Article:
TIS Picks: 5 Top Nature Innovation Videos

5 Top Videos on Nature and Innovation
5 Top Videos on Nature and Innovation

Our Nature theme deals with innovations and initiatives that help to protect nature and (wild)life. Out of all the great and inspiring videos, we’ve selected five that are truly amazing. Sit down, relax, learn and enjoy. Yes, we can battle climate change and prevent it from getting worse. Here’s how.

1. Sustainable growing

Aquaponics is a method for sustainable growing which combines the growing of fish and plants in one integrated system. Fish produce waste, microbes and worms convert this waste to plant fertilizer and plants filter the water used for the fish. Aquaponics forms a natural eco system which uses 1/10th of the water used for soil-based gardening. This video shot at a farm in Florida provides you with an excellent first impression of the workings of aquaponics.

2. Regrowing coral reef

The world has lost 25 to 40 percent of coral in recent years due to rise in sea water temperature and ocean acidification, which is a problem because the reefs support about 25 percent of marine life. At the Mote’s Marine Laboratory the game-changer ‘microfragmenting’ has been discovered. This innovative technique is able to grow corals 25 times faster than normal. In this video we meet David Vaughan (CEO of Mote) and he shows us how the process of microfragmenting works.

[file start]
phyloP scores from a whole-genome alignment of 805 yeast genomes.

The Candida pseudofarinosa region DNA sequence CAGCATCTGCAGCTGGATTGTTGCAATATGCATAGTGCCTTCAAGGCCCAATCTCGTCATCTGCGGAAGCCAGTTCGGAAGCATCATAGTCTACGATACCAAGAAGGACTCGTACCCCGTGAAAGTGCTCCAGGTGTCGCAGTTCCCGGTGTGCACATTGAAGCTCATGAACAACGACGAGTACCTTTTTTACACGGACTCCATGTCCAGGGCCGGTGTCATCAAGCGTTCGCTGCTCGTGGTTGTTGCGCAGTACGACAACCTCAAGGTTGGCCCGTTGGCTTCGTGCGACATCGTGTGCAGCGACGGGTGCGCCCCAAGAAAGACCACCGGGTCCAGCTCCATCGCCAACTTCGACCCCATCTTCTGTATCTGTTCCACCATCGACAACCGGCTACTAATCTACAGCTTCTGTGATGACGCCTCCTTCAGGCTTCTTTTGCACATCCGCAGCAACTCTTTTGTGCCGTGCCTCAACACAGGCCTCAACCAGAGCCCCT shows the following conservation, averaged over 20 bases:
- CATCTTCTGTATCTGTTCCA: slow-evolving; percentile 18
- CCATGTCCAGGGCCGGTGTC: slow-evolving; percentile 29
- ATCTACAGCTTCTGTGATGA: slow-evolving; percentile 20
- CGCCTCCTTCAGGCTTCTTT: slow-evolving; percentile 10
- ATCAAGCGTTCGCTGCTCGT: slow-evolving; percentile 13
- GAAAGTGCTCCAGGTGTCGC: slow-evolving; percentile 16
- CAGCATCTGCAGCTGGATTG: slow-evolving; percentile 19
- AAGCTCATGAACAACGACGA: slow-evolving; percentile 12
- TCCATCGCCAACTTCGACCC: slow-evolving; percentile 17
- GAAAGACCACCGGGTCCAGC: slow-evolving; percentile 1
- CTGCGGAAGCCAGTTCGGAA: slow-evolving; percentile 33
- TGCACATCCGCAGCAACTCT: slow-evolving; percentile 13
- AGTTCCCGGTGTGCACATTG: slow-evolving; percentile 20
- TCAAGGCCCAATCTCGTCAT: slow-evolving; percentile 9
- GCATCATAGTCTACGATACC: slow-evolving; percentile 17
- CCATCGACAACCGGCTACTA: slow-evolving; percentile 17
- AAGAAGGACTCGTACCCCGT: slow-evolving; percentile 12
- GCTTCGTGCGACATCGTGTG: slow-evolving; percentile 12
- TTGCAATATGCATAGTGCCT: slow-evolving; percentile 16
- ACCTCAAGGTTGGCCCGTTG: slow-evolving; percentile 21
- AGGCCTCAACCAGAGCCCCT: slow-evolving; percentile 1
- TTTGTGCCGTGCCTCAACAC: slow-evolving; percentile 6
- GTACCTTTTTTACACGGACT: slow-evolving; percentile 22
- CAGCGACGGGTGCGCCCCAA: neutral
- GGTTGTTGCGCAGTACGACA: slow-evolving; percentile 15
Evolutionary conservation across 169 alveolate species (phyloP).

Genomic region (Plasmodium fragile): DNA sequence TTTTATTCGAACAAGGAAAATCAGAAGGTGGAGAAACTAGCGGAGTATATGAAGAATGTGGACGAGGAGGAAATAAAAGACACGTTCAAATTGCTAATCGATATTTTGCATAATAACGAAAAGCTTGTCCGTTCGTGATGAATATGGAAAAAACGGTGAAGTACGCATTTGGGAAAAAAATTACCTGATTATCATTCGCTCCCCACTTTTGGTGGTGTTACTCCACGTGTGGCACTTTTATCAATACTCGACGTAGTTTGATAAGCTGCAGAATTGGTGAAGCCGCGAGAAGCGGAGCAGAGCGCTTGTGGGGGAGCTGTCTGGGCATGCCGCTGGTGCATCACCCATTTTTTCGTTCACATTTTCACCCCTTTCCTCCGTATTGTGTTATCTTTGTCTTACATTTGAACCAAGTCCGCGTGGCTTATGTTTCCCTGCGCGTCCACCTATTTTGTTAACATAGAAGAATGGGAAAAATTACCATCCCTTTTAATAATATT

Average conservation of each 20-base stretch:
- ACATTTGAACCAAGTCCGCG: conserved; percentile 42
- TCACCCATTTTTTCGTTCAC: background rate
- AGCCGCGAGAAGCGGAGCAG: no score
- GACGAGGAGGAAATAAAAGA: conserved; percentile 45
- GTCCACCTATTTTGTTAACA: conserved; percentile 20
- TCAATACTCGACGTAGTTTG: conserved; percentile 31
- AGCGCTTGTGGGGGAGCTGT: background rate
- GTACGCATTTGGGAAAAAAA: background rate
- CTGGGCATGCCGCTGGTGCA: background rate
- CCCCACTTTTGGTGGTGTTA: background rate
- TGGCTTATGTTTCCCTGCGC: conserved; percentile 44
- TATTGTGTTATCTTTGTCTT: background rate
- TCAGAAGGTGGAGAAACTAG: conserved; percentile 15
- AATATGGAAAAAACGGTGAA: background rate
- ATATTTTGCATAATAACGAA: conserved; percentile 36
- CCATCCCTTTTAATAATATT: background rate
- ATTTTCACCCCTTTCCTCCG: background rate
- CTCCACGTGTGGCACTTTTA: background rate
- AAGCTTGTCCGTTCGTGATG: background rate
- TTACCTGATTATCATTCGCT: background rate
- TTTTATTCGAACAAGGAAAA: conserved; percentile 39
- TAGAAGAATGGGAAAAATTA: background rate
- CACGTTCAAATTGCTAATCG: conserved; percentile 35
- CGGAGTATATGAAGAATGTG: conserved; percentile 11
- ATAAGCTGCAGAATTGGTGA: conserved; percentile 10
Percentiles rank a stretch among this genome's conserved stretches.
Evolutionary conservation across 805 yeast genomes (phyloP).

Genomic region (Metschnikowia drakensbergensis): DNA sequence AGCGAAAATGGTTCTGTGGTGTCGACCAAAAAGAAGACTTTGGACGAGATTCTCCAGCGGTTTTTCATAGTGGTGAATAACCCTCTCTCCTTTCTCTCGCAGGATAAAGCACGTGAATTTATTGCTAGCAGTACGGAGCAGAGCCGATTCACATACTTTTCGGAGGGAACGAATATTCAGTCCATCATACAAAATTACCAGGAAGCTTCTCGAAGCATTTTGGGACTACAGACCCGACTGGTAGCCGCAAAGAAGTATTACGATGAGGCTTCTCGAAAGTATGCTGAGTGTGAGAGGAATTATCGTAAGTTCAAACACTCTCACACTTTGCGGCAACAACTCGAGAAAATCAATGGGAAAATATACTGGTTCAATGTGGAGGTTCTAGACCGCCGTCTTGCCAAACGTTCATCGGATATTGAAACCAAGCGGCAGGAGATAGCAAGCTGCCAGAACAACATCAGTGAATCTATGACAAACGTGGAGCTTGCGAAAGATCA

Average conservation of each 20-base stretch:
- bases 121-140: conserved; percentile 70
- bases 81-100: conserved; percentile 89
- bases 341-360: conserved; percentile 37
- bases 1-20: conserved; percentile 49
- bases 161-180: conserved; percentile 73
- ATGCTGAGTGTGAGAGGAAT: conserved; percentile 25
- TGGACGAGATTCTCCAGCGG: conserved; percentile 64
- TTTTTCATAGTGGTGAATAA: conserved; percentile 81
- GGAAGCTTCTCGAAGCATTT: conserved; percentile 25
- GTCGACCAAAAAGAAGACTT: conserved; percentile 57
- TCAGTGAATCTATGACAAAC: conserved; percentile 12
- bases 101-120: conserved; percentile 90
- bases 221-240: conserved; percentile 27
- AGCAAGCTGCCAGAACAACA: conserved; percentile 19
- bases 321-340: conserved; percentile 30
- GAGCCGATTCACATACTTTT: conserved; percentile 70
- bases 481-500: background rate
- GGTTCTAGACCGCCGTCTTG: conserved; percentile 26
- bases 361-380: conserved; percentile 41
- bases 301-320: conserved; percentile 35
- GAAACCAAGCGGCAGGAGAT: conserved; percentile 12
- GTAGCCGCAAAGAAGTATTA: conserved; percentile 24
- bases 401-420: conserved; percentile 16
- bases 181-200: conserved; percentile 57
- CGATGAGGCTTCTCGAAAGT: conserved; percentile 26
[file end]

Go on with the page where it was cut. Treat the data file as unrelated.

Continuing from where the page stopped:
3. Clothes from cow manure

We all know keeping large populations of cattle results in detrimental effects on nature, emitting almost 2 billion metric tonnes of CO2-equivalents a year! Dutch artist Jalila Essaïdi discovered that cows’ manure provided the base for a new bio-degradable material (‘mestic’) that can be used to make fibers and fabrics. The designer claims that it has the same properties as plastic derived from fossil fuels, but is biodegradable instead.

4. Cleaning the ocean’s plastic

Four years ago, the world was introduced to a brilliant teenager: Boyan Slat. He suggested an innovative system to clean up the oceans’ plastic; oceans in which 1 million tonnes of plastic disappears on a yearly basis. In the mean time he has already collected more than €35 million for his idea, which is scheduled to deploy next year and that should get rid of 50 percent of the oceans’ plastic in just five years! Here he gives an update about the current state of the project.

5. Ramez Naam on climate change

Futurist and lecturer at Singularity University, Ramez Naam, is an expert on sustainable energy and innovative energy startups. In his interview with our colleagues from Fast Moving Target he discusses the challenges and prospects of the renewable energy industry. According to him, cheap renewable energy can impact many areas: access to learning, clean water, production of food and of course combating climate change.